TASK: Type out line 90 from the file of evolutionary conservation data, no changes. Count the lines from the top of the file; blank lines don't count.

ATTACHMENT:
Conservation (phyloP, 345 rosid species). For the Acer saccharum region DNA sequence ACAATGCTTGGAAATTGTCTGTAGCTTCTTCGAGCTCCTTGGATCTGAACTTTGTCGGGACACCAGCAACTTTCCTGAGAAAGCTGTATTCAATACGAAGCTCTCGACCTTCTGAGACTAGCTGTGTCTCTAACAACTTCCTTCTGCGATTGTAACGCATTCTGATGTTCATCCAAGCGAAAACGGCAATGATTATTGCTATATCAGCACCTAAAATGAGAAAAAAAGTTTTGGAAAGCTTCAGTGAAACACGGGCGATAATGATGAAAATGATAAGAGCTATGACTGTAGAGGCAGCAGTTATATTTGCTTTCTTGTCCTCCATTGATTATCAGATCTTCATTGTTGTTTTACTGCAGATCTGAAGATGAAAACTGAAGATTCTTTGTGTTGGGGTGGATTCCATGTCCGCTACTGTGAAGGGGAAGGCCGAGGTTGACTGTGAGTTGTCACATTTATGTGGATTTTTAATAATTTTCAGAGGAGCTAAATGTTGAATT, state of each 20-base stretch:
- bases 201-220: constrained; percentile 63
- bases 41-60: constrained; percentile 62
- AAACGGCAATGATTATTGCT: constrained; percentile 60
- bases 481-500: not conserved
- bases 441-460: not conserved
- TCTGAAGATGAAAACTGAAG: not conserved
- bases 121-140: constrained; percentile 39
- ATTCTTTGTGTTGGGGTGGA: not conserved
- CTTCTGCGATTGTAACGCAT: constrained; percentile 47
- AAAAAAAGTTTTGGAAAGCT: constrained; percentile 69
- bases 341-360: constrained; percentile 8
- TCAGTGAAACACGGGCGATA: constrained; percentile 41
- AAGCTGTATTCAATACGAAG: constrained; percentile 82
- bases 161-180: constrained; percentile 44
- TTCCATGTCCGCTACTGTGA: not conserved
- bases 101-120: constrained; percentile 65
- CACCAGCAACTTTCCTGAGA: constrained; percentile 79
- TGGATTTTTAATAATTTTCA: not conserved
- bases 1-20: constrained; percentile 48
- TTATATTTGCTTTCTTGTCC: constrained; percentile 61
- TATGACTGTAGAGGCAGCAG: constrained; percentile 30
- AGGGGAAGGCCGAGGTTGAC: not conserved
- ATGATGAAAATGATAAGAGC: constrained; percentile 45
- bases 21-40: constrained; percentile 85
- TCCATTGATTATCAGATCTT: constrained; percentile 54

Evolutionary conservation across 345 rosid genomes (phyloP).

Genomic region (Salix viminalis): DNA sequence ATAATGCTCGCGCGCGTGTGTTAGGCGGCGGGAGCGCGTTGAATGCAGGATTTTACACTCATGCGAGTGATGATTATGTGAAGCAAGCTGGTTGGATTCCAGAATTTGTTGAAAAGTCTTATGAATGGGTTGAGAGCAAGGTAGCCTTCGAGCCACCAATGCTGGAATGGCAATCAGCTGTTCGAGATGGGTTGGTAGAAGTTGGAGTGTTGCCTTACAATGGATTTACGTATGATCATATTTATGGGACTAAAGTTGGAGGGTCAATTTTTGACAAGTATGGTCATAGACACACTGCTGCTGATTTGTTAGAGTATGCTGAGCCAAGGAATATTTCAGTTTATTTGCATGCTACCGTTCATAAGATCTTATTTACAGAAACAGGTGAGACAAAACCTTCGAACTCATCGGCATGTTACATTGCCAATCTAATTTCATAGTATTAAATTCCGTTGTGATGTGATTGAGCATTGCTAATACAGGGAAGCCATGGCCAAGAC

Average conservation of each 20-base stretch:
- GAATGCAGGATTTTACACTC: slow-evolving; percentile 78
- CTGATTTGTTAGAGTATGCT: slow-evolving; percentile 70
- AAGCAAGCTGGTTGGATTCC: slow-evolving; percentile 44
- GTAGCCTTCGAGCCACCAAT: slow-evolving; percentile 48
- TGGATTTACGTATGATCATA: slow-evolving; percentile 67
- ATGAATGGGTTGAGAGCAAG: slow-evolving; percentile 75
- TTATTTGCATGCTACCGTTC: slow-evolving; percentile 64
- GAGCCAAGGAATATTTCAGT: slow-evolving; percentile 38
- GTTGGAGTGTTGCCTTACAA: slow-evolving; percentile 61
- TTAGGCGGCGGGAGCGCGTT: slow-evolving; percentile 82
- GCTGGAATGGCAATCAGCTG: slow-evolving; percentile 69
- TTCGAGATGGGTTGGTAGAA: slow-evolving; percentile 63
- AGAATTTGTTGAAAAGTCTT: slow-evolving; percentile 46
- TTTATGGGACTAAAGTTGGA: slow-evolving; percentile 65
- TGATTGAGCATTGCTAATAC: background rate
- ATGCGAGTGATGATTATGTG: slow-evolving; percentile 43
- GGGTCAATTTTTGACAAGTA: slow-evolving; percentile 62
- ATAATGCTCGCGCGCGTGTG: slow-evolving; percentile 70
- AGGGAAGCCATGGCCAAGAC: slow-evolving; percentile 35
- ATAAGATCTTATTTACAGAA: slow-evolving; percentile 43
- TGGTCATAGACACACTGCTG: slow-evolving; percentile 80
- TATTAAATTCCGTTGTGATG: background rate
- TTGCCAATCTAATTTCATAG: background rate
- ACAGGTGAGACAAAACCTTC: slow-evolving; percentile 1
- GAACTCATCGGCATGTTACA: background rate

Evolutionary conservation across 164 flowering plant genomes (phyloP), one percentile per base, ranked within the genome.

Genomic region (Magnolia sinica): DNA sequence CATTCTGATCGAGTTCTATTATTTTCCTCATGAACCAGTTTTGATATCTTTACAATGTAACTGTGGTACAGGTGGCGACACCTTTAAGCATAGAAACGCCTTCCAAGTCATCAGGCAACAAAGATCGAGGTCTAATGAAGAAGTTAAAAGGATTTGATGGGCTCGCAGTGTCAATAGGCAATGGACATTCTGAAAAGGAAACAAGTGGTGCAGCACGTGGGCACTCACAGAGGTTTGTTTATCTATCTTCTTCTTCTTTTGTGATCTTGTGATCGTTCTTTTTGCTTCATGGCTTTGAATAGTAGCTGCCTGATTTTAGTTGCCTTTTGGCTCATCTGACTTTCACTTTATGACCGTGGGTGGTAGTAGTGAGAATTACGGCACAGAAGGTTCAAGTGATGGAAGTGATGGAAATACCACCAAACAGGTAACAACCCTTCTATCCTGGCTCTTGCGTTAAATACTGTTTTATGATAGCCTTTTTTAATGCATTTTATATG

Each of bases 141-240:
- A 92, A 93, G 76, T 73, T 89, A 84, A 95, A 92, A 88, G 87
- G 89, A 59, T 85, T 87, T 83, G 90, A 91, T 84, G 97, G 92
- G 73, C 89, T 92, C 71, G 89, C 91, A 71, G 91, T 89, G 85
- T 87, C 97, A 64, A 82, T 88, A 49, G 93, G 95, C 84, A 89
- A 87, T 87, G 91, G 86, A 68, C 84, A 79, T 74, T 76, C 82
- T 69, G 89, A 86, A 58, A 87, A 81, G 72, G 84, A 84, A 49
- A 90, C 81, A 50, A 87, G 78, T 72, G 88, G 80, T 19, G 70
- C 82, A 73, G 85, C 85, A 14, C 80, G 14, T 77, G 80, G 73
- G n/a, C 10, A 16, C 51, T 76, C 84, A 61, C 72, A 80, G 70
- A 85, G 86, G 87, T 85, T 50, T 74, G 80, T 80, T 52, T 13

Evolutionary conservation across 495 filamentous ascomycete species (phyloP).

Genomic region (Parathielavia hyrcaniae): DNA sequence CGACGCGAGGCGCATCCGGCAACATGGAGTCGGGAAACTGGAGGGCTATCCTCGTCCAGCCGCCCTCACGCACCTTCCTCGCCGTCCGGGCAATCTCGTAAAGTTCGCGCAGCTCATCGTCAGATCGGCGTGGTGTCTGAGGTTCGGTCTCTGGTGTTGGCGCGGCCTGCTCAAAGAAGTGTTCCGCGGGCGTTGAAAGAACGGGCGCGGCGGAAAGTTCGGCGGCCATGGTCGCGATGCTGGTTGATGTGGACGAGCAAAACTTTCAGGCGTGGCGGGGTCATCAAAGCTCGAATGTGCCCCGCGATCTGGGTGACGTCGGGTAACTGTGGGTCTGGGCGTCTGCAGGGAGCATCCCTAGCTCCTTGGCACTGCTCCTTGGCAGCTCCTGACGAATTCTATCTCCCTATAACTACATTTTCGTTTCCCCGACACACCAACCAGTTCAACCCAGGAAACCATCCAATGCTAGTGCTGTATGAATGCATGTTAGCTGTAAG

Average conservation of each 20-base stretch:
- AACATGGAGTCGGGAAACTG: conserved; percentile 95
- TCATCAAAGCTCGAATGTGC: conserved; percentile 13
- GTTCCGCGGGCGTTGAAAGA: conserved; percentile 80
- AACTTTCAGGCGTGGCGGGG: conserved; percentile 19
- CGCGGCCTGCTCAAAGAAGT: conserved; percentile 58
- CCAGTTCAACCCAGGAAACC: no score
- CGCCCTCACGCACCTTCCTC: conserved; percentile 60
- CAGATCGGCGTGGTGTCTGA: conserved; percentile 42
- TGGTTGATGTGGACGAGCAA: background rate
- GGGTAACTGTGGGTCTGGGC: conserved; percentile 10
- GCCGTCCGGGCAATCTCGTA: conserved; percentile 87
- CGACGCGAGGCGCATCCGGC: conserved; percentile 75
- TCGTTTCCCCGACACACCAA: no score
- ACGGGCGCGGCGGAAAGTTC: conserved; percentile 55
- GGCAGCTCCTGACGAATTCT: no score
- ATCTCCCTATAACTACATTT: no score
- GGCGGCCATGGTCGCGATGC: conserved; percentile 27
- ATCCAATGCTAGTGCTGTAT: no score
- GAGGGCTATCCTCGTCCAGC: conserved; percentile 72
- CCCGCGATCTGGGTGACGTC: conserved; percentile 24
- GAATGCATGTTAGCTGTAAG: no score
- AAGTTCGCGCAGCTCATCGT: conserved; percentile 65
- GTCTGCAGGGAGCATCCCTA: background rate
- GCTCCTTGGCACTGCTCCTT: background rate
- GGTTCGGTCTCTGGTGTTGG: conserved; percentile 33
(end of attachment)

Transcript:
- CCCGCGATCTGGGTGACGTC: conserved; percentile 24